About us / Contact

The Classical Music Network

New York

Europe : Paris, Londn, Zurich, Geneva, Strasbourg, Bruxelles, Gent
America : New York, San Francisco, Montreal                       WORLD

Your email :



Musica Incognita

New York
Good Shepherd Church
05/01/2023 -  
Sergei Prokofiev: Romeo and Juliet, Op. 64: “The Montagues and Capulets” (Arranged for violin and piano by D. Grjunes)
Giya Kancheli: Ninna Nanna per Anna
Mieczyslaw Weinberg: String Trio, Op. 48
Alexander Naumovich Tsfasman: Intermezzo
Myroslav Skoryk: Melody in A minor for String Quartet
Dmitri Shostakovich: Piano Quintet in G Minor, Op. 57

Jupiter Symphony Chamber Players: Charles Neidich (Clarinet), Jennifer Frautschi, Isabelle Ai Durrenberger (Violins), Paul Neubauer (Viola), Ani Aznavoorian (Cello), Adam Golka (Piano)

C. Neidich/J. Frautschi

Real music is always revolutionary, for it cements the ranks of the people; it arouses them and leads them onward.
Dmitri Shostakovich

Of New York’s manifold musical secrets, the Jupiter Symphony Players is among the most singular. Though I shouldn’t say “secret”. Each of their monthly afternoon concerts have packed houses, as do the repeats that evening. Even more important is their choice of music For more than two decades, their concerts, a block from Lincoln Center at Good Shepherd Church, has gone far far afield from the usual Haydn-Mozart-Dvorák page‑turners. In fact, looking over the series this year, I saw a list of virtually unknown composers of the past 200 years.

Taffanel? Klughardt? Farrenc? Reber? (No, not Fauré, not Reger). That’s was just the beginning. And while this afternoon had the usual names (Prokofiev, Shostakovich), the names Skoryk, and Tsfasman were musica incognita to this ignoramus.

Most essential of all the Jupiter Symphony Chamber Players attracts players at the top of the New York artist list. And they obviously enjoy their ensembles, and their new music.

Not that the excerpts from Romeo and Juliet were unknown. But this arrangement for violin and piano was played with orchestral gymnastics by two soloists here.

The next three pieces came from three acrimonious “neighbors” of Russia. Mieczyslaw Weinberg was born in Poland, fled the Germans to Russia, settled in Tashkent and returned to Moscow and Saint Petersburg. This Trio was typical, a combination of Russian, Moldovan and above all, Jewish ethnic music in one delightful bundle.

Kancheli was purposely more childish. This Ninna Nanna per Anna was serious, if nursery style melodies can be called childish. But it was also far far more complex, the melodies proceeding, backing off, always near-accessible, yet with mysteries among the quartet and the always incredible clarinet by Charles Neidich.

Finally, a Ukrainian Melody by Myroslav Skoryk, apparently a “spiritual anthem” from the Republic. Not as magical as the other works at first hearing. But one could always give it another listen.

G. Kancheli/M. Skoryk

The final two works were fascinating. The first was from a total unknown, the second by the most famous Russian (and sometimes Soviet) composer of them all.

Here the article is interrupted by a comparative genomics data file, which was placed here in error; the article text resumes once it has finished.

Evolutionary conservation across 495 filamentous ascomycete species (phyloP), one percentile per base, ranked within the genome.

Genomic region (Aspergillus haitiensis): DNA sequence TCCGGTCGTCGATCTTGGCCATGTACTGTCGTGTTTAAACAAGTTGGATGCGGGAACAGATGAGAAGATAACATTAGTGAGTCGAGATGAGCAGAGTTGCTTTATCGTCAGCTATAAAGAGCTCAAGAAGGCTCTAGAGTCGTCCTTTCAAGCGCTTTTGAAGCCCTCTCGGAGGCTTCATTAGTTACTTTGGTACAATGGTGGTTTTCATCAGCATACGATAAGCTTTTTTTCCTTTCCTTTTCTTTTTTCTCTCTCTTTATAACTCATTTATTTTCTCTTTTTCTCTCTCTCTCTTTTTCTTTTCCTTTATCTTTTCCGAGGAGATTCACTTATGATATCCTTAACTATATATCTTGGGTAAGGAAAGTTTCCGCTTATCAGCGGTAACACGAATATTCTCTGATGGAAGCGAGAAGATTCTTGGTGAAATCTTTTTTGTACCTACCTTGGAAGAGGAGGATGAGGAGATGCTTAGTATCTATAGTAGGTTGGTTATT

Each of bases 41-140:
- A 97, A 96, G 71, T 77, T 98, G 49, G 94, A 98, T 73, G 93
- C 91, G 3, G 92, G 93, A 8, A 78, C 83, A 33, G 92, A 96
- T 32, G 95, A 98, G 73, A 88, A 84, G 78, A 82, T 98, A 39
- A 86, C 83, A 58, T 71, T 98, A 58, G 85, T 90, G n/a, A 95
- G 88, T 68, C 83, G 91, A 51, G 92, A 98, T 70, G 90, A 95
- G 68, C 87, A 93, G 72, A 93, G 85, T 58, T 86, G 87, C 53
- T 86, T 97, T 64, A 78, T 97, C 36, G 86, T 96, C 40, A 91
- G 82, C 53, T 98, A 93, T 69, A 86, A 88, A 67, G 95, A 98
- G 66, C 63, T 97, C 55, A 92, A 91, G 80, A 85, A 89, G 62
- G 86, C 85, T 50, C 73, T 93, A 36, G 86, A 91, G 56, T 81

Alexander Naumovich Tsfasman was a jazzman at a time when jazz was more less verboten. From the Intermezzo this afternoon, he was a self‑assured composer whose instrument here–and whose cool (for the time) notes could have been written for the Benny Goodman trio or quartet.

The performer was once again Charles Neidich, but in a different guise. His Kancheli piece had been a serious chamber work (by another composer who loved jazz), and he worked at it with serious virtuosity. Tsfaman’s Intermezzo was pure 1930’s style, non-African-American jazz, played with an easiness, a fluidity, an unthreatening jazzy melody, ending with Mr. Neidich on the highest non‑harmonic clarinet note. It was a delight.

The Shostakovich Piano Quintet, composed three years after the Tsfasman, is one of the greatest chamber works of the 20th Century. And pianist Adam Golka, with a quartet headed by Jennifer Frautschi, was anything but cool. The energy, the desolation, the violent mood swings are all expressive of the composer at his most inspired.

The performance this afternoon was, to say the least, biting. The opening piano chords by Adam Golka set the stage for an adventure into a great mind. In fact, the ending of that movement and the opening of the fugue were both breathtaking.

Nor could I single out any individual artist. While the chamber-music masses were relatively great, Shostakovich used each player to run into the next player. For the first time, I realized how the composer didn’t have a single design. By changing each player, one saw a painting of constantly shifting colors.

While Shostakovich didn’t meet Weinberg until many years later, the scherzo was almost Jewish. It was sardonic, it had savage themes. Most of all, each of the strings played hard on their instrument, eschewing even the hint of “pretty” playing.

Ms. Frautschi’s soaring violin was the keynote to the centerpiece slow movement here, and its sorrow was played with such emotional directness, that not even the dancing finale could take away the profundity, the Stygian darkness of this so great work.

Harry Rolnick



Copyright ©ConcertoNet.com